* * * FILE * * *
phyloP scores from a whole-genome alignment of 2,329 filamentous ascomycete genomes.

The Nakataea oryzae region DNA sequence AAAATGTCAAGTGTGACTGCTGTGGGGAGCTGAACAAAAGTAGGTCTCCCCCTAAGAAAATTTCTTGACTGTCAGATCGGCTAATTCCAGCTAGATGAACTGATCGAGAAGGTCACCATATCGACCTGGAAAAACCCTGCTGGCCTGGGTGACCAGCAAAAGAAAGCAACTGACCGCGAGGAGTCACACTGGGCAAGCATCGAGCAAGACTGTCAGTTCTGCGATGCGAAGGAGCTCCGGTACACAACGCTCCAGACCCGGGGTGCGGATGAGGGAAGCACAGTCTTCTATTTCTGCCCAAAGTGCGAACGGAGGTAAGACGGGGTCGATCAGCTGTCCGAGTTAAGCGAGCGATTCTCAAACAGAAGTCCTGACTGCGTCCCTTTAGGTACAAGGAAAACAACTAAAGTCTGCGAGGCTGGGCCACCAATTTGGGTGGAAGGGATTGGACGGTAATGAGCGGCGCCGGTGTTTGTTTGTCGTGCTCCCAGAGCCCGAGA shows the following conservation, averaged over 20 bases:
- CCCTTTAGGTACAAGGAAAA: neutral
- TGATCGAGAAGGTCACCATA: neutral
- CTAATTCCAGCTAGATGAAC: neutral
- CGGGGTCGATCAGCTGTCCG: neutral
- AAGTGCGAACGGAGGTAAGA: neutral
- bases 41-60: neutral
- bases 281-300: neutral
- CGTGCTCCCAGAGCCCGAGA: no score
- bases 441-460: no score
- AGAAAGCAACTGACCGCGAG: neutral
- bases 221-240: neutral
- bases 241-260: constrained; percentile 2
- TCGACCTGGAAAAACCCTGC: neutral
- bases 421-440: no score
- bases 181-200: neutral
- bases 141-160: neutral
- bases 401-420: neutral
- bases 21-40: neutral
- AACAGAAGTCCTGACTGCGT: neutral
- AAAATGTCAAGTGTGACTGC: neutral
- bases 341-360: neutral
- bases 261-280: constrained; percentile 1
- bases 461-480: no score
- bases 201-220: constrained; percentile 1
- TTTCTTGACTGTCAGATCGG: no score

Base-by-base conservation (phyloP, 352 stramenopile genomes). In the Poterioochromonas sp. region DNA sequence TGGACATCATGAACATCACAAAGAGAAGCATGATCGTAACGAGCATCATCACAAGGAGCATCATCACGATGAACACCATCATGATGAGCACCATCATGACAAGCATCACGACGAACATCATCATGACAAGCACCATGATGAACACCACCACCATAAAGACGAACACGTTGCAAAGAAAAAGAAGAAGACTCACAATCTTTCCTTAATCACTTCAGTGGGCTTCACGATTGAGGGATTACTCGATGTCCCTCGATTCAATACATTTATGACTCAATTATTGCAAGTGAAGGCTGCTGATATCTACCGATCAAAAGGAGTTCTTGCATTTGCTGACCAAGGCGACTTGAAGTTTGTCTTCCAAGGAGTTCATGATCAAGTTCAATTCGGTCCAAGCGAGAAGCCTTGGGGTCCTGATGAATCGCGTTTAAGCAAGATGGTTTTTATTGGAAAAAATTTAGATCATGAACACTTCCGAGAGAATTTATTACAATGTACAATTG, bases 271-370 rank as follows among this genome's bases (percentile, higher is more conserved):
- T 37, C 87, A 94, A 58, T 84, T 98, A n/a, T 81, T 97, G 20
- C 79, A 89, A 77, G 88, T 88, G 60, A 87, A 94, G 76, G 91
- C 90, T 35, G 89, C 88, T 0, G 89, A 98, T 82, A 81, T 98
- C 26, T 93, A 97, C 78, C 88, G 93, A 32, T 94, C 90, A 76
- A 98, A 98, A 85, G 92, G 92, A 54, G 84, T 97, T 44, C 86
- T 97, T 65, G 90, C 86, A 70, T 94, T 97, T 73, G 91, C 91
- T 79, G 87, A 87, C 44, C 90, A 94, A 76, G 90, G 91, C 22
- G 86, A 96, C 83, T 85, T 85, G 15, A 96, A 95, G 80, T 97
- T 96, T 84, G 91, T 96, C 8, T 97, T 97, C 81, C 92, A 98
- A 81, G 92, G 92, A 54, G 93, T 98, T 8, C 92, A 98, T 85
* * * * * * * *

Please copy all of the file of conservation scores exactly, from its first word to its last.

phyloP scores from a whole-genome alignment of 2,329 filamentous ascomycete genomes.

The Nakataea oryzae region DNA sequence AAAATGTCAAGTGTGACTGCTGTGGGGAGCTGAACAAAAGTAGGTCTCCCCCTAAGAAAATTTCTTGACTGTCAGATCGGCTAATTCCAGCTAGATGAACTGATCGAGAAGGTCACCATATCGACCTGGAAAAACCCTGCTGGCCTGGGTGACCAGCAAAAGAAAGCAACTGACCGCGAGGAGTCACACTGGGCAAGCATCGAGCAAGACTGTCAGTTCTGCGATGCGAAGGAGCTCCGGTACACAACGCTCCAGACCCGGGGTGCGGATGAGGGAAGCACAGTCTTCTATTTCTGCCCAAAGTGCGAACGGAGGTAAGACGGGGTCGATCAGCTGTCCGAGTTAAGCGAGCGATTCTCAAACAGAAGTCCTGACTGCGTCCCTTTAGGTACAAGGAAAACAACTAAAGTCTGCGAGGCTGGGCCACCAATTTGGGTGGAAGGGATTGGACGGTAATGAGCGGCGCCGGTGTTTGTTTGTCGTGCTCCCAGAGCCCGAGA shows the following conservation, averaged over 20 bases:
- CCCTTTAGGTACAAGGAAAA: neutral
- TGATCGAGAAGGTCACCATA: neutral
- CTAATTCCAGCTAGATGAAC: neutral
- CGGGGTCGATCAGCTGTCCG: neutral
- AAGTGCGAACGGAGGTAAGA: neutral
- bases 41-60: neutral
- bases 281-300: neutral
- CGTGCTCCCAGAGCCCGAGA: no score
- bases 441-460: no score
- AGAAAGCAACTGACCGCGAG: neutral
- bases 221-240: neutral
- bases 241-260: constrained; percentile 2
- TCGACCTGGAAAAACCCTGC: neutral
- bases 421-440: no score
- bases 181-200: neutral
- bases 141-160: neutral
- bases 401-420: neutral
- bases 21-40: neutral
- AACAGAAGTCCTGACTGCGT: neutral
- AAAATGTCAAGTGTGACTGC: neutral
- bases 341-360: neutral
- bases 261-280: constrained; percentile 1
- bases 461-480: no score
- bases 201-220: constrained; percentile 1
- TTTCTTGACTGTCAGATCGG: no score

Base-by-base conservation (phyloP, 352 stramenopile genomes). In the Poterioochromonas sp. region DNA sequence TGGACATCATGAACATCACAAAGAGAAGCATGATCGTAACGAGCATCATCACAAGGAGCATCATCACGATGAACACCATCATGATGAGCACCATCATGACAAGCATCACGACGAACATCATCATGACAAGCACCATGATGAACACCACCACCATAAAGACGAACACGTTGCAAAGAAAAAGAAGAAGACTCACAATCTTTCCTTAATCACTTCAGTGGGCTTCACGATTGAGGGATTACTCGATGTCCCTCGATTCAATACATTTATGACTCAATTATTGCAAGTGAAGGCTGCTGATATCTACCGATCAAAAGGAGTTCTTGCATTTGCTGACCAAGGCGACTTGAAGTTTGTCTTCCAAGGAGTTCATGATCAAGTTCAATTCGGTCCAAGCGAGAAGCCTTGGGGTCCTGATGAATCGCGTTTAAGCAAGATGGTTTTTATTGGAAAAAATTTAGATCATGAACACTTCCGAGAGAATTTATTACAATGTACAATTG, bases 271-370 rank as follows among this genome's bases (percentile, higher is more conserved):
- T 37, C 87, A 94, A 58, T 84, T 98, A n/a, T 81, T 97, G 20
- C 79, A 89, A 77, G 88, T 88, G 60, A 87, A 94, G 76, G 91
- C 90, T 35, G 89, C 88, T 0, G 89, A 98, T 82, A 81, T 98
- C 26, T 93, A 97, C 78, C 88, G 93, A 32, T 94, C 90, A 76
- A 98, A 98, A 85, G 92, G 92, A 54, G 84, T 97, T 44, C 86
- T 97, T 65, G 90, C 86, A 70, T 94, T 97, T 73, G 91, C 91
- T 79, G 87, A 87, C 44, C 90, A 94, A 76, G 90, G 91, C 22
- G 86, A 96, C 83, T 85, T 85, G 15, A 96, A 95, G 80, T 97
- T 96, T 84, G 91, T 96, C 8, T 97, T 97, C 81, C 92, A 98
- A 81, G 92, G 92, A 54, G 93, T 98, T 8, C 92, A 98, T 85